Hollow Earth Conspiracy Theory Says Planet Is Filled With Aliens and Nazis—But It Isn't

Updated | On Monday, the British tabloid The Daily Mail introduced us to "hollow-Earthers," who they say may number in the thousands and believe, yes, that the Earth is empty inside. "A group of conspiracy theorists believe the Earth is hollow—and that superior 'alien' humans, Vikings and Nazis live inside. Instead of thinking that the world is flat, they are convinced that it actually contains a paradise at its core that resembles the Garden of Eden," the story reports. The garden is lit by a central sun, say the conspiracists. 

Poor geology isn't always the sexiest of sciences: It often deals with the distant past or with processes that happen slowly—until a sudden eruption, quake or other phenomenon. But that's no reason to disregard literally everything geologists and planetary scientists have taught us about the Earth and other celestial bodies for a conspiracy theory, so let's spend some quality time debunking this latest story about Earth.

The Earth is very much filled, Vikings and Nazis aren't superior "alien" humans, and there's definitely not a sun inside of Earth. Let's break this one down a bit.

A cut-away drawing of Earth showing its not-at-all hollow interior. NASA's Goddard Space Flight Center/Jet Propulsion Laboratory/Southwest Research Institute

Earth's structure is a bit like a candy, covered by a thin outermost layer of rock called the crust. Beneath the crust comes two thick layers of molten rock called the mantle, then the liquid outer core and deepest of all the solid inner core. Of course, no one has been down to the mantle or the core—but scientists have the tools to know that they must be there.

In fact, our understanding of the core began with Isaac Newton, who realized that because of how planets move and the way gravity is tied to a body's mass, the planet can't even be solid crust: Overall, it must be twice as dense as the rock we see every day here at the surface. If Earth were truly hollow, the planet as a whole would be much lighter and gravity much weaker—perhaps so weak we would all float away.

Read more: We Asked Two Flat Earthers: What About the Other Planets?

Later scientists have built on Newton's understanding with the development of remote sensing technology. For example, they can puzzle out the mantle's density and other characteristics based on how waves travel through the material during an earthquake.

Scientists can also study how the mantle affects life here at the surface of Earth, since the mantle drives plate tectonics. Earth's surface is made up of dozens of chunks of rock called plates, which float above the mantle. As molten rock in the mantle churns, it causes these plates to drift toward and away from each other. That dynamic in turn causes volcanoes, where plates collide and older crust is recycled, and mid-ocean rift valleys where new rock is born as plates separate.

And as to that interior sun, what might be way more mind-blowing than any conspiracy theory is that a star could actually fit within our planet: Although our sun is huge, more than 850,000 miles across, not all stars are. Superdense neutron stars are less than a dozen miles across, much smaller than Earth, which is just shy of 8,000 miles across.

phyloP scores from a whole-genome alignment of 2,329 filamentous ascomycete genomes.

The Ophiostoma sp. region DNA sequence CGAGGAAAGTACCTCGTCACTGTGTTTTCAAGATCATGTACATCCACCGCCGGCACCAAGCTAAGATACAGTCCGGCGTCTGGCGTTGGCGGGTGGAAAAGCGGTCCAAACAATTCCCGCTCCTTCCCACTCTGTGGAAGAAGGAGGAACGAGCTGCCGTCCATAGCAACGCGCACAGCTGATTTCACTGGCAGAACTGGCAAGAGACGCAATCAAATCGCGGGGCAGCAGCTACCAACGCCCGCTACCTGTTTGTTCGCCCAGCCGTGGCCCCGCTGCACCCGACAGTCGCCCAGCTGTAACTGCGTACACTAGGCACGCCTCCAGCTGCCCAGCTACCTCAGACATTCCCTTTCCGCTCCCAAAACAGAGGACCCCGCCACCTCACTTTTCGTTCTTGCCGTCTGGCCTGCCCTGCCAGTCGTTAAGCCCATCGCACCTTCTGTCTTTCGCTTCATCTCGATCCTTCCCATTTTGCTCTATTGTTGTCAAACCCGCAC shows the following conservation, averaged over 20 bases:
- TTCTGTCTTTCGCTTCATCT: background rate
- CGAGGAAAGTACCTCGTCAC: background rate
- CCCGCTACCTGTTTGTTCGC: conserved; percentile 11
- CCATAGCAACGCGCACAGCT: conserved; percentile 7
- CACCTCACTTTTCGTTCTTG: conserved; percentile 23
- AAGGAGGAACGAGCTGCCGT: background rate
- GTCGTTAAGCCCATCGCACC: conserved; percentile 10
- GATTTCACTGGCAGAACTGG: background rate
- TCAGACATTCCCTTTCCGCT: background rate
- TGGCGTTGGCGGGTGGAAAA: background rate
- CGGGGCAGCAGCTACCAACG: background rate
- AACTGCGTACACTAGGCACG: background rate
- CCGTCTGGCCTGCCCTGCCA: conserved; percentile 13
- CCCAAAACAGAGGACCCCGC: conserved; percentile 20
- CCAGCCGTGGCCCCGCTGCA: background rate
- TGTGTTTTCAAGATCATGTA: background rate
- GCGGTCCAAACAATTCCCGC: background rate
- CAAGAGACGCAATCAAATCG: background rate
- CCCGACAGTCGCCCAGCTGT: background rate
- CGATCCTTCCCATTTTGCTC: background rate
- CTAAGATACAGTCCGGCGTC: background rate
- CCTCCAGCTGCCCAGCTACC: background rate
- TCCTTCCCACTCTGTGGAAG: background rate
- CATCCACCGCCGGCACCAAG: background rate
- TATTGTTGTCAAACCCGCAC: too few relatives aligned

Of course, there would be other consequences of being that near a neutron star. The star's surface is millions of degrees and packs billions of times more gravity than Earth, and if the star, like many neutron stars, happens to be a pulsar, it will also be producing some nice friendly deadly radiation beams.

And someone definitely would have noticed if there were giant gaping holes at the North and South poles, as the hollow Earth theory requires, considering humans have explored both poles extensively.

This article has been updated to include more information about Earth's mantle and its impact above the surface.

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Harvey Weinstein's Wife, Georgina Chapman, Shouldn't Give Up Marchesa Fashion Brand, Says Carine Roitfeld

The scandal engulfing disgraced movie producer Harvey Weinstein also has put considerable scrutiny on his estranged wife, Georgina Chapman, and her fashion brand, Marchesa.

According to tabloid reports, Marchesa employees are looking to leave the company, created by Chapman and Keren Craig in 2004, and the future of the luxury label is in “jeopardy.”

But Chapman has strong support from Carine Roitfeld, the former editor of French Vogue and one of the most influential women in fashion. She tells Newsweek that Chapman should not allow the actions of her husband to affect her business.

“If I was her I would not stop,” says Roitfeld. “She’s doing very well, a lot of people wear her clothes. She’s a lovely person. Why does she have to stop? She should keep on. People will be here for her, I think. You don’t have to feel guilty for something you didn’t do.”

Weinstein, facing dozens of allegations of sexual misconduct, including rape, also has been accused of using his influence to ensure top Hollywood actors seen in his movies wore Marchesa designs on the red carpet.

Carine Roitfeld at the Veuve Clicquot Widow Series. Dave Benett

Chapman announced her intention to leave Weinstein on October 11, after exposés on her husband were published by The New York Times and The New Yorker.

“It’s a very old story,” Roitfeld says. “It’s not just Hollywood, I’m sure. It must happen in music, fashion, everywhere...but now women are strong [and will speak out].”

Since leaving the French edition of Vogue, Roitfeld, 63, has set up her own luxury fashion magazine, CR Fashion Book, which has featured the likes of Beyoncé, Rihanna, Kim Kardashian West and Gigi Hadid on its cover.

Roitfeld, 63, tells Newsweek that it’s important that her own publication is empowering for women of all shapes, sizes, races and creeds.

“All my girls are very strong. They’re never submissive. They always decide what they want to do—if they want to be naked, it’s, ‘I want to be naked. No one asked me to be naked.’

“Beauty can be everywhere. I put a Muslim woman in a scarf on the cover,” Roitfeld points out, referring to the model Halima Aden.

Roitfeld also curated the third annual Veuve Clicquot Widow Series, a pop-up art installation in London that visually interprets the seven deadly sins in a series of immersive exhibitions.